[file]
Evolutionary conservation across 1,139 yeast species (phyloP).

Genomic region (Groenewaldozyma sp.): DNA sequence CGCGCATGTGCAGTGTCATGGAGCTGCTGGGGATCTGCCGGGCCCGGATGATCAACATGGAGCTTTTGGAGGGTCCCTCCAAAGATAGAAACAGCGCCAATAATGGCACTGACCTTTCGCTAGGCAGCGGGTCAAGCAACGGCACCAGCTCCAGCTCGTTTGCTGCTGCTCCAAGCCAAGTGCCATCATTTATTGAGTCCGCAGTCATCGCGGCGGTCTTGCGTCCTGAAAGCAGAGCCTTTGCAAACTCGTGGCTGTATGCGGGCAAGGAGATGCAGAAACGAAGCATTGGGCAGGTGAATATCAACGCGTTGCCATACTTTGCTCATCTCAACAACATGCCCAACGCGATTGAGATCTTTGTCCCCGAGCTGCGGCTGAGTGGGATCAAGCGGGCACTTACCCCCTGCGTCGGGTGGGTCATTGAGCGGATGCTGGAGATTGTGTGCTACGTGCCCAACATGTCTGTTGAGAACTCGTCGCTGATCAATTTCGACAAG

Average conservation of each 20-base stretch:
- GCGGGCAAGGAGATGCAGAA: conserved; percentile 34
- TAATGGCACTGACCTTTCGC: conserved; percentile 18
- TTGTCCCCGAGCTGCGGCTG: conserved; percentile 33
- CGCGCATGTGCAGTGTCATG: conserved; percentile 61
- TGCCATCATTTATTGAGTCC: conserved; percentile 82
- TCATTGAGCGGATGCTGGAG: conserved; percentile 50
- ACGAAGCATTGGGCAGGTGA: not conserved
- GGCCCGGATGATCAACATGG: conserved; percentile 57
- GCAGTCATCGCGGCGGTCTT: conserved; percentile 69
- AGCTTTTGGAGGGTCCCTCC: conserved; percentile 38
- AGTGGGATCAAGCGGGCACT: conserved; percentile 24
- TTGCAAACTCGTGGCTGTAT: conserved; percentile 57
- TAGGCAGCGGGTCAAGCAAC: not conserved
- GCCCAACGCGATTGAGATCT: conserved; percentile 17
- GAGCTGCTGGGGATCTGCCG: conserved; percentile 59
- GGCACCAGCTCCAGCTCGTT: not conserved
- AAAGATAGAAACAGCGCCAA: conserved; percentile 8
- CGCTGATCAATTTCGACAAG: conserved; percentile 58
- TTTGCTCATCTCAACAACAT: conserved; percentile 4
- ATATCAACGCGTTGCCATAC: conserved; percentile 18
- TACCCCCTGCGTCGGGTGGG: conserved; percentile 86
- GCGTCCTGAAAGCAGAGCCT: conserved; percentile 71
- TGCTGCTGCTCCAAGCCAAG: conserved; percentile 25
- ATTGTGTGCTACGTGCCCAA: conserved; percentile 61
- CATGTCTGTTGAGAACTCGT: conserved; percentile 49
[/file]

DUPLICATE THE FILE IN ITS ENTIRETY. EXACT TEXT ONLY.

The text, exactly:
Evolutionary conservation across 1,139 yeast species (phyloP).

Genomic region (Groenewaldozyma sp.): DNA sequence CGCGCATGTGCAGTGTCATGGAGCTGCTGGGGATCTGCCGGGCCCGGATGATCAACATGGAGCTTTTGGAGGGTCCCTCCAAAGATAGAAACAGCGCCAATAATGGCACTGACCTTTCGCTAGGCAGCGGGTCAAGCAACGGCACCAGCTCCAGCTCGTTTGCTGCTGCTCCAAGCCAAGTGCCATCATTTATTGAGTCCGCAGTCATCGCGGCGGTCTTGCGTCCTGAAAGCAGAGCCTTTGCAAACTCGTGGCTGTATGCGGGCAAGGAGATGCAGAAACGAAGCATTGGGCAGGTGAATATCAACGCGTTGCCATACTTTGCTCATCTCAACAACATGCCCAACGCGATTGAGATCTTTGTCCCCGAGCTGCGGCTGAGTGGGATCAAGCGGGCACTTACCCCCTGCGTCGGGTGGGTCATTGAGCGGATGCTGGAGATTGTGTGCTACGTGCCCAACATGTCTGTTGAGAACTCGTCGCTGATCAATTTCGACAAG

Average conservation of each 20-base stretch:
- GCGGGCAAGGAGATGCAGAA: conserved; percentile 34
- TAATGGCACTGACCTTTCGC: conserved; percentile 18
- TTGTCCCCGAGCTGCGGCTG: conserved; percentile 33
- CGCGCATGTGCAGTGTCATG: conserved; percentile 61
- TGCCATCATTTATTGAGTCC: conserved; percentile 82
- TCATTGAGCGGATGCTGGAG: conserved; percentile 50
- ACGAAGCATTGGGCAGGTGA: not conserved
- GGCCCGGATGATCAACATGG: conserved; percentile 57
- GCAGTCATCGCGGCGGTCTT: conserved; percentile 69
- AGCTTTTGGAGGGTCCCTCC: conserved; percentile 38
- AGTGGGATCAAGCGGGCACT: conserved; percentile 24
- TTGCAAACTCGTGGCTGTAT: conserved; percentile 57
- TAGGCAGCGGGTCAAGCAAC: not conserved
- GCCCAACGCGATTGAGATCT: conserved; percentile 17
- GAGCTGCTGGGGATCTGCCG: conserved; percentile 59
- GGCACCAGCTCCAGCTCGTT: not conserved
- AAAGATAGAAACAGCGCCAA: conserved; percentile 8
- CGCTGATCAATTTCGACAAG: conserved; percentile 58
- TTTGCTCATCTCAACAACAT: conserved; percentile 4
- ATATCAACGCGTTGCCATAC: conserved; percentile 18
- TACCCCCTGCGTCGGGTGGG: conserved; percentile 86
- GCGTCCTGAAAGCAGAGCCT: conserved; percentile 71
- TGCTGCTGCTCCAAGCCAAG: conserved; percentile 25
- ATTGTGTGCTACGTGCCCAA: conserved; percentile 61
- CATGTCTGTTGAGAACTCGT: conserved; percentile 49